Study Identifies Glaucoma Progression Risk Factors

Norra MacReady

May 10, 2011

May 10, 2011 — Peak intraocular pressure, corneal thinning, and retinal atrophy are among the significant risk factors for visual field deterioration in patients with glaucoma, according to a new study published in the May issue of the Archives of Ophthalmology.

These findings add a "real-world" dimension to the information obtained from randomized clinical trials (RCTs), the authors say. "Our results add to and complement the high level of evidence generated by these RCTs, provide information about the behavior of glaucoma patients receiving therapy, and may help clinicians decide how aggressively to treat specific patients to slow the rate of glaucoma progression," they write.

Patient populations and treatments in RCTs do not always resemble those of a typical clinical practice, explain the authors, led by Carlos Gustavo V. De Moraes, MD, from the New York Eye and Ear Infirmary, New York City.

Retrospective studies have drawbacks, such as lack of standardized therapy, the inclusion of various types of glaucoma, and less statistical rigor than RCTs, but they "have the potential of providing clinicians with information on the extent to which these prospective, well-designed trials can be applied to a real-world population," the authors say. They conducted a retrospective study to determine whether risk factors identified in patients enrolled in RCTs can be applied to populations more similar to those seen in everyday practice.

The patients were participants in the New York Glaucoma Progression Study who were evaluated in the glaucoma referral practice of 3 of the study authors between January 1999 and September 2009. Each patient underwent a complete ophthalmologic examination, standard achromatic perimetry testing, and optic disc stereographs. They were then followed-up at 3- to 6-month intervals, with testing repeated at 6- to 12-month intervals. All eligible eyes had a best corrected visual acuity of 20/40 or better at baseline and a spherical equivalent of less than 6 diopters. Patients also had to have had at least 8 visual field (VF) examinations. If both of a patient's eyes were eligible, the eye with the greater number of VF examinations was included in the study.

The authors analyzed data from 587 eyes in 587 patients. At baseline, the patients' mean age was 64.9 years, with a mean number of 11.1 VFs spanning a mean of 6.4 years. Women outnumbered men (58% and 42%, respectively), and 90% of the patients were of European ancestry.

The entire patient cohort had a mean global VF change of −.45 dB/y. "Progressing eyes and stable eyes had a mean (SD) global rate of VF change of −1.0 (0.8) dB/y and −.20 (0.4) dB/y, respectively (P < .01)," the authors report.

They found that peak and mean intraocular pressure (IOP) showed the strongest correlation with progression end points (Pearson r = .74; P < .01). "Using a predefined cutoff value, eyes with a peak IOP higher than 18 mm Hg had an odds ratio (OR) of 1.81 (95% confidence interval, 1.22-2.68; P < .01) associated with a progression outcome," the investigators said. In general, each millimeter of mercury increase in IOP was associated with a significant increase in the risk for disease progression among treated glaucoma patients.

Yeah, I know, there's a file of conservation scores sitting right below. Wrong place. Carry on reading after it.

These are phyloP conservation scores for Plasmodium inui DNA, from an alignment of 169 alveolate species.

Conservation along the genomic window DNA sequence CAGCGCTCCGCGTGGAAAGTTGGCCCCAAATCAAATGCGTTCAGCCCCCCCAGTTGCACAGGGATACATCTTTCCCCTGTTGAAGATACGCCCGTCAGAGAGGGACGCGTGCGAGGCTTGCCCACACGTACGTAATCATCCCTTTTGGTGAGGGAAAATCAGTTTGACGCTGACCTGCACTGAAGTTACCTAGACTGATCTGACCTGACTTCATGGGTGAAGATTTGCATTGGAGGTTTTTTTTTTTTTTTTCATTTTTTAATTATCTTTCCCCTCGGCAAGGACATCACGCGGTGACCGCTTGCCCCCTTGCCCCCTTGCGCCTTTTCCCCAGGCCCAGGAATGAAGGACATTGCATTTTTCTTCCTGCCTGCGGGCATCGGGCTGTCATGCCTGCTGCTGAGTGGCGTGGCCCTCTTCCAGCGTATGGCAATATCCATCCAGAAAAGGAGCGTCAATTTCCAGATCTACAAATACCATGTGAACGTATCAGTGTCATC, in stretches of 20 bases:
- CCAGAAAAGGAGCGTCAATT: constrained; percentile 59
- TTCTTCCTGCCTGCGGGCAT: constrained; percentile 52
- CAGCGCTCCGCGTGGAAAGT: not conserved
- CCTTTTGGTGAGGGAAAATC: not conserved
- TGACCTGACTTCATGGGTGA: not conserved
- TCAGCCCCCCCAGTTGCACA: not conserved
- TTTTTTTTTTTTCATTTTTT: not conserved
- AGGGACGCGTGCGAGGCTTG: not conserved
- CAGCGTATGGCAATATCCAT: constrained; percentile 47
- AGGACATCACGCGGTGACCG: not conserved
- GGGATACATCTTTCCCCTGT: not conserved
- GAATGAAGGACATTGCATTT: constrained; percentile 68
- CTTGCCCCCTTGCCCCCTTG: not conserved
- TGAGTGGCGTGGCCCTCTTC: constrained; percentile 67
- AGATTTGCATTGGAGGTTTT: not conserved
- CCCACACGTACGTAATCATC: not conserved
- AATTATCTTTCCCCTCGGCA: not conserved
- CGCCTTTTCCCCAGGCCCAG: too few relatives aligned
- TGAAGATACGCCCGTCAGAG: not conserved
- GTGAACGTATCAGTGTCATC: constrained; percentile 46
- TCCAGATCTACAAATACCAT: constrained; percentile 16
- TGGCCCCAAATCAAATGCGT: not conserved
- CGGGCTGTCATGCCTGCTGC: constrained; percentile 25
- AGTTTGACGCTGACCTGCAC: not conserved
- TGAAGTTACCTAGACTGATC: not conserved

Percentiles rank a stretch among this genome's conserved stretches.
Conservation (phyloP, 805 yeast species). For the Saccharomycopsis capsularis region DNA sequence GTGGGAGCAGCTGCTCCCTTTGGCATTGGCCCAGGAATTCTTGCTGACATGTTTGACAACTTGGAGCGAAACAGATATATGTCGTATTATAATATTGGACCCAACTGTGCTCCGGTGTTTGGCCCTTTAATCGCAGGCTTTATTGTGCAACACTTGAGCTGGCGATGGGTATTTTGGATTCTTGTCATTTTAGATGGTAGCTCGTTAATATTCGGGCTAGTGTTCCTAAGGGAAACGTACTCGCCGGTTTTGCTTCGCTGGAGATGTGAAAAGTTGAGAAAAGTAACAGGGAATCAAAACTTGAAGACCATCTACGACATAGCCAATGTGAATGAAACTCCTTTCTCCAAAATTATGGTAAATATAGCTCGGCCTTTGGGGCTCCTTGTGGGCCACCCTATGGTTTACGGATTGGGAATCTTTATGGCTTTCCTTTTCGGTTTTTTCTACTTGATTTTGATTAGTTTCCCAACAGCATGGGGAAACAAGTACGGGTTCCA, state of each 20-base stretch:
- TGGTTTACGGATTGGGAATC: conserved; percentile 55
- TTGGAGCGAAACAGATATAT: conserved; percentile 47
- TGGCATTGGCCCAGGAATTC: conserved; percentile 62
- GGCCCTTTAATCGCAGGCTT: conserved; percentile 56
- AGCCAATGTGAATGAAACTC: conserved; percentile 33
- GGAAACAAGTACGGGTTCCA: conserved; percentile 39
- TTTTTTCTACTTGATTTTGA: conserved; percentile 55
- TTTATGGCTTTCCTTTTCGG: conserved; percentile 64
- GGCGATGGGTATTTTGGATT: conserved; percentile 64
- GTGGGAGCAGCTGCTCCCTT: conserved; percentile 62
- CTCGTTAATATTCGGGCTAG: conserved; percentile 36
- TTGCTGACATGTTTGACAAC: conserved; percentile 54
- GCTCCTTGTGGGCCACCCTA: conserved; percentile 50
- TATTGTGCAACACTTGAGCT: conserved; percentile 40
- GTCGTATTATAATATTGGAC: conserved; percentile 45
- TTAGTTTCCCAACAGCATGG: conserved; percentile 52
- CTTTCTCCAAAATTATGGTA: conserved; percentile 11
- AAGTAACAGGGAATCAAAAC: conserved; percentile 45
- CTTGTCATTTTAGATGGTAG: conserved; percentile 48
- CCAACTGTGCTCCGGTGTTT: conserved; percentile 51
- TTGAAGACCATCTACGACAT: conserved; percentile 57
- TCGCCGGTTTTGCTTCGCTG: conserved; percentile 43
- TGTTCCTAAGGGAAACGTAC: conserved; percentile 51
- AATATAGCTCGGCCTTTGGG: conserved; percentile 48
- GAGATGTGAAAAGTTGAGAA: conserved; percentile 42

On univariate analysis, factors significantly correlating with increased risk for VF deterioration were older age, baseline diagnosis of exfoliation syndrome, decreased central corneal thickness, detected disc hemorrhage, presence of beta-zone parapapillary atrophy (βPPA), and all IOP parameters. On multivariate analysis, IOP, thinner central corneal thickness, disc hemorrhage, and βPPA atrophy all remained significant risk factors. Peak IOP was a better predictor of VF progression than mean follow-up IOP, although all IOP parameters showed a significant correlation.

Study limitations include the retrospective nature and the biases inherent among patients at a tertiary-care referral center, the authors write. "These limitations, however, are mitigated by the large sample size, the long follow-up period, the large number of VF tests, and a cohort that closely resembles those seen in clinical practice." Still, the authors warn "Our findings may not be applicable to other clinical settings because they reflect a specific population for which certain risk factors may play a more important role than others."

These data confirm the validity of well-known and reported risk factors in the assessment of glaucoma progression, the authors conclude. "Moreover, additional information provided by simple diagnostic tools (tonometry and ophthalmoscopy) suggest the importance of peak IOP and the presence of βPPA to assess the future risk of glaucomatous vision loss."

The study was supported by the Joseph and Geraldine LaMotta Research Fund of the New York the Glaucoma Research Institute and by the Glaucoma Research and Education Fund of Lenox Hill Hospital. The authors have disclosed no relevant financial relationships.

Arch Ophthalmol. 2011;129:562-568. Abstract

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